A national survey noted 70 percent of American consumers cut back spending in at least one household bill category due to the COVID-19 pandemic.
The data was released by doxoINSIGHTS’ in a report titled “Household Bills and Financial Health a Year of COVID-19: Changes in Consumer Saving and Spending Habits.”
Impacts on spending and saving habits, short and long term, in household bills since March of 2020 were reported. The study also noted the impact of stimulus checks provided to taxpayers for financial relief amid the pandemic, read doxoINSIGHTS’ website.
About 95 percent of Americans said stimulus checks improved financial health over the past year, the data showed, the majority of stimulus funds were used to reduce household bills.
“It is common knowledge that the crisis has changed the financial circumstances of many American families, but our reports put specific numbers to those shifts,” said Aria Thacker, doxoINSIGHTS’ spokesperson.
“This report not only does that, but also shows the long-term changes that people are anticipating as the end of the pandemic approaches.”
During the study period, the monthly bill average for American households was $1,016 and it was slightly lower for New Mexicans at $939 a month. Monthly bills for residents of Carlsbad and Artesia were below the national and state average at $920.
“The average was calculated using anonymized household bill activity on doxo from users based in the state of New Mexico,” Thacker said.
She said the city and town specific data for Carlsbad and Artesia were from New Mexico-based individuals based in both communities.
“The doxoINSIGHTS database provides data for all 900+ statistical areas as defined by the U.S. Census Bureau,” Thacker said.
Per the survey, Artesia and Carlsbad had the 10th highest household expenses in the state. Roswell had the highest at $1,149 well above averages for Eddy County, New Mexico, and the nation.
“The biggest difference in expenses between the two areas is in the auto loan and auto insurance categories. This usually comes down to differences in vehicle preferences among residents. Higher end cars often come with larger monthly loan payments as well as higher monthly insurance premiums,” Thacker said.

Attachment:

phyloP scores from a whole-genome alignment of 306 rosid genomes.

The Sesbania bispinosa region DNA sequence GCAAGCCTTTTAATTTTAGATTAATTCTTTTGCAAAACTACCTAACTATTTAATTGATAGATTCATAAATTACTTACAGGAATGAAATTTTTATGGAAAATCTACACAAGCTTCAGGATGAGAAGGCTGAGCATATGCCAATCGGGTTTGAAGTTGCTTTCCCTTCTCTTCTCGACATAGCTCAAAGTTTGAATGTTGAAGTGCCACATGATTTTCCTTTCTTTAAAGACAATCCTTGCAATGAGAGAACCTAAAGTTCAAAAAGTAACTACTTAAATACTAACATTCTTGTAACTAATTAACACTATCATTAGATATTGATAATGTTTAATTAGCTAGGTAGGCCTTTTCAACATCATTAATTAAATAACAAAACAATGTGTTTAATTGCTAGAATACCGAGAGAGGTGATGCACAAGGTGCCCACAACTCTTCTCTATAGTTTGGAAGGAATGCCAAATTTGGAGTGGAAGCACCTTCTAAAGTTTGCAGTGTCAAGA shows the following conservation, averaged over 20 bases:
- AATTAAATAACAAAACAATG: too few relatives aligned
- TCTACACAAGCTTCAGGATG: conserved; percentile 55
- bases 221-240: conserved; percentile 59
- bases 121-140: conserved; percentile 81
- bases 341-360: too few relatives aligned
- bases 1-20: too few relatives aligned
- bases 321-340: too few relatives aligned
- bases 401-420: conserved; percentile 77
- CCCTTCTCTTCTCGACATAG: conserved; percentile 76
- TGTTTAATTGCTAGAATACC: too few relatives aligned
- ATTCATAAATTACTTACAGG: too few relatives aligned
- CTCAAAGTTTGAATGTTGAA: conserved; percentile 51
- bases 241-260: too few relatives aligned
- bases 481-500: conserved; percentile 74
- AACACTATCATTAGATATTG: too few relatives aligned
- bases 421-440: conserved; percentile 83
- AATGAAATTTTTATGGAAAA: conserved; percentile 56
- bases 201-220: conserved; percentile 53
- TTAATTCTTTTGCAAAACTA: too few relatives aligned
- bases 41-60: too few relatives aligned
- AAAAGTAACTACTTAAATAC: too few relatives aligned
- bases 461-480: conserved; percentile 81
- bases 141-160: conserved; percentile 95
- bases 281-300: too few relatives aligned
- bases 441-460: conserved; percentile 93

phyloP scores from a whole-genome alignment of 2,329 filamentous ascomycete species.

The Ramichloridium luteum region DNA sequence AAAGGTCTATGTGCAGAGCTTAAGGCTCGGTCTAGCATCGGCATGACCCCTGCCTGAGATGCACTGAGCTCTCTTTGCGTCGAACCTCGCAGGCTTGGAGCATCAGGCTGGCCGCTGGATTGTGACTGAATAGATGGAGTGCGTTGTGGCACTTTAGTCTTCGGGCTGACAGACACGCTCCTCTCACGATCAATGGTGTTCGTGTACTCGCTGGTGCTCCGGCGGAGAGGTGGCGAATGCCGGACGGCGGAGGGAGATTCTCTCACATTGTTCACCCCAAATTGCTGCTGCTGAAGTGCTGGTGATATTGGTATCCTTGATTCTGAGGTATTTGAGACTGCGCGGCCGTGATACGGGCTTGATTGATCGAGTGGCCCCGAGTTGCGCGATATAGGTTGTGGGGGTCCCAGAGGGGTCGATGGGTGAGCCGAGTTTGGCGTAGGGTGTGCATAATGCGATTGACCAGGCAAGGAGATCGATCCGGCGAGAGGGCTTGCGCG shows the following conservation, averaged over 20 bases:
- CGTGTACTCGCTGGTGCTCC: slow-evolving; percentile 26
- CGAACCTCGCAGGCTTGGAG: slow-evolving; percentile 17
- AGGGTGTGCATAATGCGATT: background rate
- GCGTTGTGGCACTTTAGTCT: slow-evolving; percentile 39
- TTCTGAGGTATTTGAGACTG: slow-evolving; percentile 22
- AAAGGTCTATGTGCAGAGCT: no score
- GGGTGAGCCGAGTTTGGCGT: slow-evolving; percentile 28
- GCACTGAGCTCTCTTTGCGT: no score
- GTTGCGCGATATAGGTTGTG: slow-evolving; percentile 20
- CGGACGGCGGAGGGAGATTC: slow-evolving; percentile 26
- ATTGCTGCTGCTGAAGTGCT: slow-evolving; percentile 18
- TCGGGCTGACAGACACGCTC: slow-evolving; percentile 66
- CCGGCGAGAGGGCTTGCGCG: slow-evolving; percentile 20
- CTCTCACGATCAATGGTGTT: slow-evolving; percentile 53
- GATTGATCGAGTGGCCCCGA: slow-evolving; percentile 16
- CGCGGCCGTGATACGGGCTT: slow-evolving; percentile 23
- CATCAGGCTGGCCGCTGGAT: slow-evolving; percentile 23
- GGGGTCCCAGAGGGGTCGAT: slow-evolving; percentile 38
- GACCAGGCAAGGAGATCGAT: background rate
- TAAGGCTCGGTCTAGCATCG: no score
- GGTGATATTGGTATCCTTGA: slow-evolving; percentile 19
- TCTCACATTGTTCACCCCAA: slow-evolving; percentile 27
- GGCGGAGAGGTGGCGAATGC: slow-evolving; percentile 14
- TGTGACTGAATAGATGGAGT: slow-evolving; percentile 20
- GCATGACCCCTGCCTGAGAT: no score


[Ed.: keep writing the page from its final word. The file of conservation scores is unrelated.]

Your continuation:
According to the survey, Roswell residents paid $613 a month for a car loan and $277 a month for auto insurance.
An average monthly auto loan in Carlsbad and Artesia was $454 a month and the cost for car insurance was $113, read the survey.
The national average for an auto loan was $411 a month and the national for car insurance was $185 a month, the survey indicated.
“We believe the report may help some individuals see they are not alone in facing certain adverse financial effects of the COVID-19 crisis, such as the need to delay paying at least one bill, which affected 40 percent of respondents, or the need to cut back on savings, which affected 33 percent of respondents,” Thacker said.
Various entities offered help and assistance
The New Mexico Department of Finance and Administration (DFA) encouraged New Mexicans apply for $170 million in federal aid for rental and utility assistance due to the pandemic, said Spokesperson Henry Valdez.
“That financial hardship can come in a variety of ways. It can come to people that were laid off or hours reduced or furloughed. It can also come from people that got COVID-19 and had an increase in medical expenses,” he said.
Valdez added the money was the last allotment of The Coronavirus Aid, Relief, and Economic Security (CARES) Act signed March 27, 2020 by former President Donald Trump.
Eligibility rules for applicants according to Valdez:
- Must be renter.
- Need to be living in New Mexico and have a dwelling or obligations to a landlord.
- Income eligibility for moderate to low income.
“We’re trying to hit the federal guidance of 65 percent allotment by September. So that’s kind of the big deadline we’re working towards,” he said.
“We are doing everything we can to ensure people submit the right documentation and we have the landlord’s W-9 (paperwork) and we can pay the landlord directly.”
Xcel Energy Spokesman Wes Reeves said the pandemic caused hardship for customers.
“We understand that health problems or loss of income are prime reasons why someone might fall behind on paying their bills. But we won’t ask someone to explain why they are having difficulty,” he said.
Reeves said assistance was available through community resources like the United Way of Eddy County.
Help was provided for utility, housing, and food assistance at unitedwayco.org/resources, said Executive Director Linda Dodd.
“Or they can call 211 from any phone in Eddy County. That will reach our office and we can refer people to resources available within our community,” she said.
Mike Smith can be reached at 575-628-5546 or by email at [email protected] or @ArgusMichae on Twitter.